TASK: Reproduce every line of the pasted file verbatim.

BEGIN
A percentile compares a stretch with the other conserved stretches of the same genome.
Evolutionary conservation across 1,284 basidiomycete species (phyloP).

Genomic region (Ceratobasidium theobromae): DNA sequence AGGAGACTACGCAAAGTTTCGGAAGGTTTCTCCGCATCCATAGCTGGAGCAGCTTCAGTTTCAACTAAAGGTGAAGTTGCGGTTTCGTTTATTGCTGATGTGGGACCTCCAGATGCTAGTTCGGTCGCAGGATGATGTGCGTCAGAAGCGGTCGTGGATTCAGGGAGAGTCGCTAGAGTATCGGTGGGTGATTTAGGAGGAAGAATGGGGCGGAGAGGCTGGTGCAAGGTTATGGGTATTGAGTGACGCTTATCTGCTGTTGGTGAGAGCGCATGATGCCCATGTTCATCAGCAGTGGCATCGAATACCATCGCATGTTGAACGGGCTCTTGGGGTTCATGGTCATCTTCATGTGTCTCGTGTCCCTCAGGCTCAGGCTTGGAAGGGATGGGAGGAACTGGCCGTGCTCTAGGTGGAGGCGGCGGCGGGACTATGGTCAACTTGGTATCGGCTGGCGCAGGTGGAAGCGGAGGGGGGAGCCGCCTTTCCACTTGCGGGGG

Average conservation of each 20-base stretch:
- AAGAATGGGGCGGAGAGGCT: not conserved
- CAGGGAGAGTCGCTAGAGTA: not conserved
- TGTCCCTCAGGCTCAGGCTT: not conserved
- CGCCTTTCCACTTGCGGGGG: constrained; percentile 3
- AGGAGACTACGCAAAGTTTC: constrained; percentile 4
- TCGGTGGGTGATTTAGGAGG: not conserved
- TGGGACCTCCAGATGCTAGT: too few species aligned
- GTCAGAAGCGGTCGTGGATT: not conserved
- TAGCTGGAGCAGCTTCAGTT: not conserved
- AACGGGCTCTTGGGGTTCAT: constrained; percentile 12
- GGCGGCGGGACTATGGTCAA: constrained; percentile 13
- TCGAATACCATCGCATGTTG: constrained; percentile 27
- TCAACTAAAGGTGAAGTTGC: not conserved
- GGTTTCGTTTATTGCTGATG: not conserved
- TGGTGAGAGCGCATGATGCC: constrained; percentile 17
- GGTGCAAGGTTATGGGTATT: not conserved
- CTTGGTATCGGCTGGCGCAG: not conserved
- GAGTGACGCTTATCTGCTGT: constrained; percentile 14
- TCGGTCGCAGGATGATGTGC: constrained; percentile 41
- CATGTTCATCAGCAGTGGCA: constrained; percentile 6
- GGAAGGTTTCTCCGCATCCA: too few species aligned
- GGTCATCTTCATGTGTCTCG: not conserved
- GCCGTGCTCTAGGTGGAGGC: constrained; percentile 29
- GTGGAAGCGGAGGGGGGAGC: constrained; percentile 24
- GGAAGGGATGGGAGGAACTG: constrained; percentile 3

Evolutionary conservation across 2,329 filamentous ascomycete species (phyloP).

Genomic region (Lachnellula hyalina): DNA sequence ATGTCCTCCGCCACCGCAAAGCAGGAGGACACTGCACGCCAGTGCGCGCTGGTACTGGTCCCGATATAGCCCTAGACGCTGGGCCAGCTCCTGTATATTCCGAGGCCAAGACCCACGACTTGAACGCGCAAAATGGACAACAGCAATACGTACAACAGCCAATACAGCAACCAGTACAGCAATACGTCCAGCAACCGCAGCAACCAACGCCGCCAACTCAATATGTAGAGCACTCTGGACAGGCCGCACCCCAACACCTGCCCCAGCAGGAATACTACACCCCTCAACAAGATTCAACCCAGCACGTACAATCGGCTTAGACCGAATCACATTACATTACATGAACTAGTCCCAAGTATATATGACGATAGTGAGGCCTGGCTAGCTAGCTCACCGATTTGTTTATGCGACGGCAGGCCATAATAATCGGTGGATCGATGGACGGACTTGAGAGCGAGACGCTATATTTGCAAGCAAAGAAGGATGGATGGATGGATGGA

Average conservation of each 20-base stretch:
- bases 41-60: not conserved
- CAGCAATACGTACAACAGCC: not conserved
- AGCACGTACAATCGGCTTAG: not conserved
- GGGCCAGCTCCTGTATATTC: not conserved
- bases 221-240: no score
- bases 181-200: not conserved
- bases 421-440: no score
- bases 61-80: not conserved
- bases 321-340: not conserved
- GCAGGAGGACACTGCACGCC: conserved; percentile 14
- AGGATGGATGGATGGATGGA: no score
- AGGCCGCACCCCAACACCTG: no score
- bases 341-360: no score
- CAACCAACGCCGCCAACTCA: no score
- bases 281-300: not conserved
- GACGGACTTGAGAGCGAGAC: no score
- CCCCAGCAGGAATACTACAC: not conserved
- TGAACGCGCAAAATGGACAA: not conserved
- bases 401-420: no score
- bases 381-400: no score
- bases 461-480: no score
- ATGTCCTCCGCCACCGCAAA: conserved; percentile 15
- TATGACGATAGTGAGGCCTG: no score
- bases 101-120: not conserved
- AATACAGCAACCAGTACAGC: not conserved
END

A percentile compares a stretch with the other conserved stretches of the same genome.
Evolutionary conservation across 1,284 basidiomycete species (phyloP).

Genomic region (Ceratobasidium theobromae): DNA sequence AGGAGACTACGCAAAGTTTCGGAAGGTTTCTCCGCATCCATAGCTGGAGCAGCTTCAGTTTCAACTAAAGGTGAAGTTGCGGTTTCGTTTATTGCTGATGTGGGACCTCCAGATGCTAGTTCGGTCGCAGGATGATGTGCGTCAGAAGCGGTCGTGGATTCAGGGAGAGTCGCTAGAGTATCGGTGGGTGATTTAGGAGGAAGAATGGGGCGGAGAGGCTGGTGCAAGGTTATGGGTATTGAGTGACGCTTATCTGCTGTTGGTGAGAGCGCATGATGCCCATGTTCATCAGCAGTGGCATCGAATACCATCGCATGTTGAACGGGCTCTTGGGGTTCATGGTCATCTTCATGTGTCTCGTGTCCCTCAGGCTCAGGCTTGGAAGGGATGGGAGGAACTGGCCGTGCTCTAGGTGGAGGCGGCGGCGGGACTATGGTCAACTTGGTATCGGCTGGCGCAGGTGGAAGCGGAGGGGGGAGCCGCCTTTCCACTTGCGGGGG

Average conservation of each 20-base stretch:
- AAGAATGGGGCGGAGAGGCT: not conserved
- CAGGGAGAGTCGCTAGAGTA: not conserved
- TGTCCCTCAGGCTCAGGCTT: not conserved
- CGCCTTTCCACTTGCGGGGG: constrained; percentile 3
- AGGAGACTACGCAAAGTTTC: constrained; percentile 4
- TCGGTGGGTGATTTAGGAGG: not conserved
- TGGGACCTCCAGATGCTAGT: too few species aligned
- GTCAGAAGCGGTCGTGGATT: not conserved
- TAGCTGGAGCAGCTTCAGTT: not conserved
- AACGGGCTCTTGGGGTTCAT: constrained; percentile 12
- GGCGGCGGGACTATGGTCAA: constrained; percentile 13
- TCGAATACCATCGCATGTTG: constrained; percentile 27
- TCAACTAAAGGTGAAGTTGC: not conserved
- GGTTTCGTTTATTGCTGATG: not conserved
- TGGTGAGAGCGCATGATGCC: constrained; percentile 17
- GGTGCAAGGTTATGGGTATT: not conserved
- CTTGGTATCGGCTGGCGCAG: not conserved
- GAGTGACGCTTATCTGCTGT: constrained; percentile 14
- TCGGTCGCAGGATGATGTGC: constrained; percentile 41
- CATGTTCATCAGCAGTGGCA: constrained; percentile 6
- GGAAGGTTTCTCCGCATCCA: too few species aligned
- GGTCATCTTCATGTGTCTCG: not conserved
- GCCGTGCTCTAGGTGGAGGC: constrained; percentile 29
- GTGGAAGCGGAGGGGGGAGC: constrained; percentile 24
- GGAAGGGATGGGAGGAACTG: constrained; percentile 3

Evolutionary conservation across 2,329 filamentous ascomycete species (phyloP).

Genomic region (Lachnellula hyalina): DNA sequence ATGTCCTCCGCCACCGCAAAGCAGGAGGACACTGCACGCCAGTGCGCGCTGGTACTGGTCCCGATATAGCCCTAGACGCTGGGCCAGCTCCTGTATATTCCGAGGCCAAGACCCACGACTTGAACGCGCAAAATGGACAACAGCAATACGTACAACAGCCAATACAGCAACCAGTACAGCAATACGTCCAGCAACCGCAGCAACCAACGCCGCCAACTCAATATGTAGAGCACTCTGGACAGGCCGCACCCCAACACCTGCCCCAGCAGGAATACTACACCCCTCAACAAGATTCAACCCAGCACGTACAATCGGCTTAGACCGAATCACATTACATTACATGAACTAGTCCCAAGTATATATGACGATAGTGAGGCCTGGCTAGCTAGCTCACCGATTTGTTTATGCGACGGCAGGCCATAATAATCGGTGGATCGATGGACGGACTTGAGAGCGAGACGCTATATTTGCAAGCAAAGAAGGATGGATGGATGGATGGA

Average conservation of each 20-base stretch:
- bases 41-60: not conserved
- CAGCAATACGTACAACAGCC: not conserved
- AGCACGTACAATCGGCTTAG: not conserved
- GGGCCAGCTCCTGTATATTC: not conserved
- bases 221-240: no score
- bases 181-200: not conserved
- bases 421-440: no score
- bases 61-80: not conserved
- bases 321-340: not conserved
- GCAGGAGGACACTGCACGCC: conserved; percentile 14
- AGGATGGATGGATGGATGGA: no score
- AGGCCGCACCCCAACACCTG: no score
- bases 341-360: no score
- CAACCAACGCCGCCAACTCA: no score
- bases 281-300: not conserved
- GACGGACTTGAGAGCGAGAC: no score
- CCCCAGCAGGAATACTACAC: not conserved
- TGAACGCGCAAAATGGACAA: not conserved
- bases 401-420: no score
- bases 381-400: no score
- bases 461-480: no score
- ATGTCCTCCGCCACCGCAAA: conserved; percentile 15
- TATGACGATAGTGAGGCCTG: no score
- bases 101-120: not conserved
- AATACAGCAACCAGTACAGC: not conserved